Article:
As a stopgap against so-called pill-mill physicians, the deal with Walmart includes court-ordered measures to closely monitor, disclose, and exchange data regarding suspicious activity linked to opioid prescriptions, as well as to prohibit patients from getting numerous prescriptions for opioids.

Over the last two decades, opioids have caused over 500,000 overdose fatalities in the United States, and in recent years, opioid deaths have climbed to record levels, approximately 80,000 per year countrywide, due to a continuous addiction wave fueled mostly by fentanyl.

Purdue Pharma and Mallinckrodt, two opioid producers, were previously sued by New Hampshire. Both sought bankruptcy protection. The court has approved the Mallinckrodt bankruptcy plan, under which New Hampshire would receive money. Purdue's bankruptcy strategy is pending judicial approval. Endo, an opioid maker, declared bankruptcy earlier this year. In that instance, attorneys general struck a $450 million pre-bankruptcy settlement, and the New Hampshire Attorney General's Office is now involved in the bankruptcy proceedings.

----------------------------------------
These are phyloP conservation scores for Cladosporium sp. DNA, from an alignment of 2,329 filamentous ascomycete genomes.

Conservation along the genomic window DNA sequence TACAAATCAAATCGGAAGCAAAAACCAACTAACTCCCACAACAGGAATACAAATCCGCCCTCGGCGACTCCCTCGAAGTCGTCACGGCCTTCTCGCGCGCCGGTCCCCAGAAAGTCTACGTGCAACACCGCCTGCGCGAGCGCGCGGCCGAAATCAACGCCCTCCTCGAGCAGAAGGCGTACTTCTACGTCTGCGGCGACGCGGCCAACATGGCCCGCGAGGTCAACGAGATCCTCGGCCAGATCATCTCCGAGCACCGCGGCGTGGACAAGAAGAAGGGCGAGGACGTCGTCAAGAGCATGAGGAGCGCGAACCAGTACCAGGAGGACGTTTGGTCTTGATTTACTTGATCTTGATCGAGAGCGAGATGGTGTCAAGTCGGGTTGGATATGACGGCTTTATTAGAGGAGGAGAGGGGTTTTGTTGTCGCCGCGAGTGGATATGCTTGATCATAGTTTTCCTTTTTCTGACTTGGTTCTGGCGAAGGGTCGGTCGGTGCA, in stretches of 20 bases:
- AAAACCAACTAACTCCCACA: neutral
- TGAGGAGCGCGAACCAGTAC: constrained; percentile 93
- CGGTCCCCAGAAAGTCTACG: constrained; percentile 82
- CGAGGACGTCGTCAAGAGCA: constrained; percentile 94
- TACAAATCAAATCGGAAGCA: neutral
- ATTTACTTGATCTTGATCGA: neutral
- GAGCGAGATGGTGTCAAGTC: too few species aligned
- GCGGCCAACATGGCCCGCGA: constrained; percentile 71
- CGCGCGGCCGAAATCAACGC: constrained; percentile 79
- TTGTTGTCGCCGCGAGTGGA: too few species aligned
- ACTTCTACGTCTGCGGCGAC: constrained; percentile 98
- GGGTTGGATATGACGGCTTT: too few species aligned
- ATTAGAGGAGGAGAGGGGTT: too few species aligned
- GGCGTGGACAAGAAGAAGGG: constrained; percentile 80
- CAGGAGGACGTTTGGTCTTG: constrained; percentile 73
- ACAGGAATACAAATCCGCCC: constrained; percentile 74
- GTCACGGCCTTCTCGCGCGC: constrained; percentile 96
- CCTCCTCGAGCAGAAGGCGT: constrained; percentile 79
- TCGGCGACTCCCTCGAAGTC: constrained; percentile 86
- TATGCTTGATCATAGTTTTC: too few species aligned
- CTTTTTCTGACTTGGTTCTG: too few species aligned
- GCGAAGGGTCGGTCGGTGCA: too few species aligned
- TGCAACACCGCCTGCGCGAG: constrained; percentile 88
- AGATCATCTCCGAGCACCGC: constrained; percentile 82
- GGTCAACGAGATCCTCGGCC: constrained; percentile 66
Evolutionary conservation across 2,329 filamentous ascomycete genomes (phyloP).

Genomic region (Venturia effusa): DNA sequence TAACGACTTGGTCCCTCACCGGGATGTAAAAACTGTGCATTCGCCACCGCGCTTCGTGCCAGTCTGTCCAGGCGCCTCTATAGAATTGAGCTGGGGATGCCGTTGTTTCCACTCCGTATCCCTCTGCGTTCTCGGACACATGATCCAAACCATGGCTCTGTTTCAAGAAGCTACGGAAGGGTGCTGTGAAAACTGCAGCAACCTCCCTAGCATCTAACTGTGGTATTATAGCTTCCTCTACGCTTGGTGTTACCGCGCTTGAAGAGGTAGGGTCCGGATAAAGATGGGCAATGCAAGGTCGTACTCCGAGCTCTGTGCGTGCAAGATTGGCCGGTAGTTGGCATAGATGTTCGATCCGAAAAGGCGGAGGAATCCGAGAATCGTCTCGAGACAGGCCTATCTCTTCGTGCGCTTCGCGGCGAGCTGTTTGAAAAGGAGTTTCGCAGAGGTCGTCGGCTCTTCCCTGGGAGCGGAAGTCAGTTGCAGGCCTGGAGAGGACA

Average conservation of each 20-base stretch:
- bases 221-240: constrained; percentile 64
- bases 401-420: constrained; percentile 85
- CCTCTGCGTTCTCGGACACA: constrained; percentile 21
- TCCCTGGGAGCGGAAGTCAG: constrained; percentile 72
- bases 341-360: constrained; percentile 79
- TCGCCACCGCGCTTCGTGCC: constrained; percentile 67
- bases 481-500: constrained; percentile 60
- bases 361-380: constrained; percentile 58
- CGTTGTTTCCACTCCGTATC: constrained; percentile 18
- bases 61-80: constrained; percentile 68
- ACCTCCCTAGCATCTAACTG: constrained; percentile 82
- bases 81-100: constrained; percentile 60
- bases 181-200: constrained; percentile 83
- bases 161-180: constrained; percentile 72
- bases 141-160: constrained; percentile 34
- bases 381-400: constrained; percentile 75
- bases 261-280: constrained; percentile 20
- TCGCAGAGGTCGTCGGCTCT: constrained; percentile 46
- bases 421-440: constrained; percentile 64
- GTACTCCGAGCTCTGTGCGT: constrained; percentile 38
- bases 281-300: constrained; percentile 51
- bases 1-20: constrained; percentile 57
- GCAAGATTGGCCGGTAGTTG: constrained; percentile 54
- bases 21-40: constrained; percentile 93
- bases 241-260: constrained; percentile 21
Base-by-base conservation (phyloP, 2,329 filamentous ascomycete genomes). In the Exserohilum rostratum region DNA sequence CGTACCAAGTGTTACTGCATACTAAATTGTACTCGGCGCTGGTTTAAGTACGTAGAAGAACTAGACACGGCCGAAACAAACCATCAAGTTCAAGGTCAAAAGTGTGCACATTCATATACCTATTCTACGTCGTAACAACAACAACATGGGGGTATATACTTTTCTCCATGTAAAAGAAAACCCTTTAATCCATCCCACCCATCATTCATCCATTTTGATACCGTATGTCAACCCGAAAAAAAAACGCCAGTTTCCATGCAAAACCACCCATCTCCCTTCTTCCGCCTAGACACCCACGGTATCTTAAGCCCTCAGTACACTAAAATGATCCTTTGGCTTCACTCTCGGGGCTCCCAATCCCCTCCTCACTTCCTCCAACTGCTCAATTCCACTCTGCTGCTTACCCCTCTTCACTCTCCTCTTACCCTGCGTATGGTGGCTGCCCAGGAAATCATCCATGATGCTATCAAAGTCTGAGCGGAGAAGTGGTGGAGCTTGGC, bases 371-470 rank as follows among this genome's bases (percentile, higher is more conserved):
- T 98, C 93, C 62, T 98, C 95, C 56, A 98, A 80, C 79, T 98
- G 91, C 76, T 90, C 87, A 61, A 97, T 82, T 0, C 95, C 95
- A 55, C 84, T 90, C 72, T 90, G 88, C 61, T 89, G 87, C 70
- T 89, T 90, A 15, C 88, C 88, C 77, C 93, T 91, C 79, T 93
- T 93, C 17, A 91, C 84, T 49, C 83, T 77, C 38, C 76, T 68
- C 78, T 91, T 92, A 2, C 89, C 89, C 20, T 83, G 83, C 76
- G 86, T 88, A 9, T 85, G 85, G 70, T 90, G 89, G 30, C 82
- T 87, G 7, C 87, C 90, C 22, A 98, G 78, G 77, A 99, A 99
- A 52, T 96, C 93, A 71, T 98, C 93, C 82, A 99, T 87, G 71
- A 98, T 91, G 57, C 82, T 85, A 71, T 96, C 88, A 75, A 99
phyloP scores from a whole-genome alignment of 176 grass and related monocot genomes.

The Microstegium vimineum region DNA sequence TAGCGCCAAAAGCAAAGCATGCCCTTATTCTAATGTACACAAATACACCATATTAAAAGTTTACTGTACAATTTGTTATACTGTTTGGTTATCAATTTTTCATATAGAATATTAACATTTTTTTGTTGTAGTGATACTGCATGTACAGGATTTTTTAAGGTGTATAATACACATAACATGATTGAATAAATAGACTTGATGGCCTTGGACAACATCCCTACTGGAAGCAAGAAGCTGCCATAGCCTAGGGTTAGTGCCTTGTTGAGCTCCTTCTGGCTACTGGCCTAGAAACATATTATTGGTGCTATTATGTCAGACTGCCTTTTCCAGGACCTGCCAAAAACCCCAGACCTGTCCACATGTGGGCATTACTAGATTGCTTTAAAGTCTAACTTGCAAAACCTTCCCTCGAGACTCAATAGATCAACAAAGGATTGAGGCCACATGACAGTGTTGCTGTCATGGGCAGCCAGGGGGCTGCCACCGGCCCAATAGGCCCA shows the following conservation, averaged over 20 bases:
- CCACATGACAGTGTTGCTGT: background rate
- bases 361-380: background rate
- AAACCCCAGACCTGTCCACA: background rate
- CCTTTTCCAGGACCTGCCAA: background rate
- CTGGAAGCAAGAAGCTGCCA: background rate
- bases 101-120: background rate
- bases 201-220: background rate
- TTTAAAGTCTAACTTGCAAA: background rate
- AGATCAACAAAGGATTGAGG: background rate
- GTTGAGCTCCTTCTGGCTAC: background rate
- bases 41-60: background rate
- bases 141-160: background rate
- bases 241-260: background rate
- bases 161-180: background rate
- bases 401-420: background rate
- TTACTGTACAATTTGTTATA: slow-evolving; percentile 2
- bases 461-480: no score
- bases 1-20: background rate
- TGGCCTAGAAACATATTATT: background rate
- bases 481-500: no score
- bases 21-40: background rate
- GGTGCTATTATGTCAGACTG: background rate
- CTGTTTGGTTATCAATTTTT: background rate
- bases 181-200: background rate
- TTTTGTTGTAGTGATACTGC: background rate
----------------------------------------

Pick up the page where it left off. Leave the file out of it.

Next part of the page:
New Hampshire filed lawsuits against the nation's largest opioid distributors (McKesson Corp, Cardinal Health, and Amerisource Bergen). Those cases were settled when New Hampshire joined the attorneys' general multistate settlement, which would pay New Hampshire about $115 million over the next 18 years. In early September, New Hampshire negotiated a $40.5 million settlement with opioid maker Johnson & Johnson. Four large nationwide settlements have been reached with major drugstore chains CVS and Walgreens, as well as opioid manufacturers Teva and Allergan, and are being reviewed by the Attorney General's office, with judgments due by the end of the year.

Oregon To Get $173M From Pharmacy Companies In Opioid Suit

Oregon To Get $173M From Pharmacy Companies In Opioid Suit
Wed, 12/14/2022 - 20:25

Oregon will receive up to $173 million to prevent and treat addiction and drug use disorder as part of three nationwide settlements with pharmacy chains engaged in the opioid epidemic, according to a statement from the Oregon Attorney General.

Oregon's portion comes from $13.7 billion in three nationwide settlements made by other attorneys general with Walmart, CVS, and Walgreens since November. CVS and Walgreens, the two largest drugstore companies in the United States, struck a $10.7 billion nationwide deal. In November, Walmart reached a $3 billion nationwide settlement.

The settlements bring an end to another legal chapter in Oregon's opioid epidemic, which has devastated lives from rural to urban Portland. Every year, hundreds of Oregonians are killed by opioid overdoses, and the number is growing. Oregon had 280 unintended opioid overdose fatalities in 2019. In 2020, there will be 472 fatalities. In 2021, 745 Oregonians died as a result of opioid overdoses.